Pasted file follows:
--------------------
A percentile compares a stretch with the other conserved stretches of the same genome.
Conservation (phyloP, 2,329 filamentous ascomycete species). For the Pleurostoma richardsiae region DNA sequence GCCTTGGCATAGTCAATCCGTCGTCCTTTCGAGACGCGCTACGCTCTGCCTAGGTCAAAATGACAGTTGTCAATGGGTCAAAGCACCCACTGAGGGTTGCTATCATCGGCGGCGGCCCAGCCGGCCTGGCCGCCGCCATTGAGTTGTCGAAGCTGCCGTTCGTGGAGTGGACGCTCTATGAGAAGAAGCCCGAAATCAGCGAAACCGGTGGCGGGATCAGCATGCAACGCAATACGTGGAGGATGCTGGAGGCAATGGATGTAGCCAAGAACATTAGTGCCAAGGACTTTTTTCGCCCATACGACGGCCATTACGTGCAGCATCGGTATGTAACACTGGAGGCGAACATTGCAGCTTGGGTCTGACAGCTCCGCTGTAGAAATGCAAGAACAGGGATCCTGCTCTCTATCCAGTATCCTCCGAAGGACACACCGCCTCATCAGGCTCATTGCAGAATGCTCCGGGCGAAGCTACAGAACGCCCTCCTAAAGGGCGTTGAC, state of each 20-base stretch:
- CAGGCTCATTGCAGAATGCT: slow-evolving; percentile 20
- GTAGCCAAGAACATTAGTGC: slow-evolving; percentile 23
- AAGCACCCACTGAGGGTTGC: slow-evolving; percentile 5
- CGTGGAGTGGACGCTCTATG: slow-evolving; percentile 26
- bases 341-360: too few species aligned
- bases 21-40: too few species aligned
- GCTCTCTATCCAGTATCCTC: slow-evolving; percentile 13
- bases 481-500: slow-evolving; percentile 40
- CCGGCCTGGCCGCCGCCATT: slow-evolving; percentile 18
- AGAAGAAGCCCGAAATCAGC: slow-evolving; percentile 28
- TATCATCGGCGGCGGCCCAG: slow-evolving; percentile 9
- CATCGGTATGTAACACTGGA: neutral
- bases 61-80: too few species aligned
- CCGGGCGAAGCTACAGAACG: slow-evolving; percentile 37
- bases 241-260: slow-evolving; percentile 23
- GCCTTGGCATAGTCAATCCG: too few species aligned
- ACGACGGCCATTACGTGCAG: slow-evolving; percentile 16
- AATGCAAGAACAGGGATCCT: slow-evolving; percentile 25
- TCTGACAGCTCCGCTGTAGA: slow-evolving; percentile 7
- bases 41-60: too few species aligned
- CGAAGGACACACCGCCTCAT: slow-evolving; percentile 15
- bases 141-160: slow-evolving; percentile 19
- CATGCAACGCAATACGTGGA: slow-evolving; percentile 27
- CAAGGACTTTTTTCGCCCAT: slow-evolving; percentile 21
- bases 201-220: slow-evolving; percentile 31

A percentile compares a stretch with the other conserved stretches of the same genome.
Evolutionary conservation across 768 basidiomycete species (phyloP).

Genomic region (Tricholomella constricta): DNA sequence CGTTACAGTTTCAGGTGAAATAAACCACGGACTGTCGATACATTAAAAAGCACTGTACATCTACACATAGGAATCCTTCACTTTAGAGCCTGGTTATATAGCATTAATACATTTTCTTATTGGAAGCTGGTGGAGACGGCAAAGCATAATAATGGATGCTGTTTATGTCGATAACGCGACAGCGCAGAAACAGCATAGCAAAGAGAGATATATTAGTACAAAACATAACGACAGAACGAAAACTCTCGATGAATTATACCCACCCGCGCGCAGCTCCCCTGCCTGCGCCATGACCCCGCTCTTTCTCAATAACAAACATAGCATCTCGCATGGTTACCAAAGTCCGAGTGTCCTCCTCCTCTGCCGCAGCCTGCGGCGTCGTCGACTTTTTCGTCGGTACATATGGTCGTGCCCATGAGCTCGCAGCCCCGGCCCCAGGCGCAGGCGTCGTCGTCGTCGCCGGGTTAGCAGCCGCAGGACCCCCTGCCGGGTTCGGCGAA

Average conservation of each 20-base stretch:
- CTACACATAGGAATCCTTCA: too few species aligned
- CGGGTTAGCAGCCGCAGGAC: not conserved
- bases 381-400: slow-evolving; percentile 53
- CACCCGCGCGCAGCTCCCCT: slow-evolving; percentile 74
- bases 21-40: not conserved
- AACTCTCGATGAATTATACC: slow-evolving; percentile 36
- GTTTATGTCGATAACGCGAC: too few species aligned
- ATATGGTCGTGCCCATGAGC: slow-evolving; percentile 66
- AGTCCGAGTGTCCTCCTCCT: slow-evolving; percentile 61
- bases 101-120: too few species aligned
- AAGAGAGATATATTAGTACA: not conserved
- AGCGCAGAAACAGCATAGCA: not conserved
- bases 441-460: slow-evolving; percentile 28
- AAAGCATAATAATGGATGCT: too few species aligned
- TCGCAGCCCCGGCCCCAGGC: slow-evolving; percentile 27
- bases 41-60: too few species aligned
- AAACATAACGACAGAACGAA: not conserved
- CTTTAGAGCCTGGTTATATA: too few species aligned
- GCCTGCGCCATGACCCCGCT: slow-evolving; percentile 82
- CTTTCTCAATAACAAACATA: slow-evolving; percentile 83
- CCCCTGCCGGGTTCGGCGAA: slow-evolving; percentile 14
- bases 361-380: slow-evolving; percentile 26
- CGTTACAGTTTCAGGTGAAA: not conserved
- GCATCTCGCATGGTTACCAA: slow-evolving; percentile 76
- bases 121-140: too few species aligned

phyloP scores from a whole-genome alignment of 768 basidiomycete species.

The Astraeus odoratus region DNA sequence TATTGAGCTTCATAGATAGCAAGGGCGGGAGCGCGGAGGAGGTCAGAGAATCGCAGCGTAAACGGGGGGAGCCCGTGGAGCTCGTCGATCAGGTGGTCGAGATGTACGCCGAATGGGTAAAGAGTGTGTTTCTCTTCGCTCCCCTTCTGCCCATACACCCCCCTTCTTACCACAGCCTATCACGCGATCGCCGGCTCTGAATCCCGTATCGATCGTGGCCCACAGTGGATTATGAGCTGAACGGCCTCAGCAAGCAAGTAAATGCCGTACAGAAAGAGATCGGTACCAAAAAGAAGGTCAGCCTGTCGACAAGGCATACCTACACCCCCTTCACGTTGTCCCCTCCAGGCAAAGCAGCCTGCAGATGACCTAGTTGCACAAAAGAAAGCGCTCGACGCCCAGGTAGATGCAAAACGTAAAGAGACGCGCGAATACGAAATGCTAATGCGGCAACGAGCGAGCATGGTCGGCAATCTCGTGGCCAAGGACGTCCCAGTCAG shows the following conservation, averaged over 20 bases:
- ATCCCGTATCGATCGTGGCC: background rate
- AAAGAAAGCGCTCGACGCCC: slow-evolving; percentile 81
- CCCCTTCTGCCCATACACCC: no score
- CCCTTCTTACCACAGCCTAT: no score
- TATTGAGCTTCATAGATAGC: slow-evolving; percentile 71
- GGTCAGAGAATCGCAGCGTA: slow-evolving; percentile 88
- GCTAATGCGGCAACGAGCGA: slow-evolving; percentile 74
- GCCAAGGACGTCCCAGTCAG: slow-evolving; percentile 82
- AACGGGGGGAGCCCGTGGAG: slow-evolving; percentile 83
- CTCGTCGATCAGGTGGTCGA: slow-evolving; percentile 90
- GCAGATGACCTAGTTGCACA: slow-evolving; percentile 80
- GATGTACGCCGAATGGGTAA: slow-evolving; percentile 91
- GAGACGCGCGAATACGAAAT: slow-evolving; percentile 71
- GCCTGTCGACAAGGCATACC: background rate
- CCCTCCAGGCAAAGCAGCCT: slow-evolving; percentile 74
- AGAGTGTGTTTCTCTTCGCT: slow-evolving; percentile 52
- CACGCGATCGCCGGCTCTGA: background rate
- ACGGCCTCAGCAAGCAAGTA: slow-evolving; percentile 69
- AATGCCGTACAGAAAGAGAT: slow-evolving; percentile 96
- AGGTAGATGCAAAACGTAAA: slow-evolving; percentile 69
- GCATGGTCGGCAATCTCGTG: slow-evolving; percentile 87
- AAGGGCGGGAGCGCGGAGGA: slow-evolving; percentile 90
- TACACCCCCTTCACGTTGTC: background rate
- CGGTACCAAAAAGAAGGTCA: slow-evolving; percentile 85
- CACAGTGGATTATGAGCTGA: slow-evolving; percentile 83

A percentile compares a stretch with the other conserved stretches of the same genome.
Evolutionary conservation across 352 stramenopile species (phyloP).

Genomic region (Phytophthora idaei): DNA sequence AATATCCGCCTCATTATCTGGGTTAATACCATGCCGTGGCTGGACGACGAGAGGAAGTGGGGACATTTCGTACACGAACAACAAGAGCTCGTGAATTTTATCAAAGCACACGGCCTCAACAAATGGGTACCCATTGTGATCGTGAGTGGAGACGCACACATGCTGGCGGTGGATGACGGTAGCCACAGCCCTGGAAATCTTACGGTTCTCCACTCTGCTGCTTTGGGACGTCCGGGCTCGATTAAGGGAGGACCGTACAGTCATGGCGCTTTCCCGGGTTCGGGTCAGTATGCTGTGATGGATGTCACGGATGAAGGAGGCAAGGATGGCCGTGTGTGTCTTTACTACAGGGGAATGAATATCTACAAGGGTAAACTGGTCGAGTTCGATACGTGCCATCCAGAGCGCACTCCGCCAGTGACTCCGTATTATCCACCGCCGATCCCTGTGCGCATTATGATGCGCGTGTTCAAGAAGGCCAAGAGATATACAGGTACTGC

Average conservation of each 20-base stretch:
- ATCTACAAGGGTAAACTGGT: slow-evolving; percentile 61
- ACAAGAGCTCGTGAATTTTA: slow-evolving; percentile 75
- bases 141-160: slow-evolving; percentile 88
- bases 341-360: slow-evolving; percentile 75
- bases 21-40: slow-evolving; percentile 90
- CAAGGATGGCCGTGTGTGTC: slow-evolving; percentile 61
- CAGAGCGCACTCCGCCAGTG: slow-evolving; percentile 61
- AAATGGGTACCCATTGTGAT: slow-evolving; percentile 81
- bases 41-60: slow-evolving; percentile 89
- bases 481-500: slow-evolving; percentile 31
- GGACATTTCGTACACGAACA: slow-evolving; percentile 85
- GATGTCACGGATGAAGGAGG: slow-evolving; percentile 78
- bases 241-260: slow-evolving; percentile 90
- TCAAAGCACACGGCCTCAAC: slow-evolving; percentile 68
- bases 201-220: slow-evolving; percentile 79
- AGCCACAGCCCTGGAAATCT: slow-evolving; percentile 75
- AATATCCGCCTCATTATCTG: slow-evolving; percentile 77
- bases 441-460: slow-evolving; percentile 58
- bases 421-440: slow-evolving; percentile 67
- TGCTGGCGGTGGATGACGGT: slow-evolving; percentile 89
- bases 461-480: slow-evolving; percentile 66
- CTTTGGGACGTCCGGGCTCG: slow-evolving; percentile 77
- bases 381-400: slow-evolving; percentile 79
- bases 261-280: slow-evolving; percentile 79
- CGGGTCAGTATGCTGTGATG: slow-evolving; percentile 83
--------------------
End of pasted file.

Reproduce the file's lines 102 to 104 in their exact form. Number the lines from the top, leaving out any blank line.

- bases 201-220: slow-evolving; percentile 79
- AGCCACAGCCCTGGAAATCT: slow-evolving; percentile 75
- AATATCCGCCTCATTATCTG: slow-evolving; percentile 77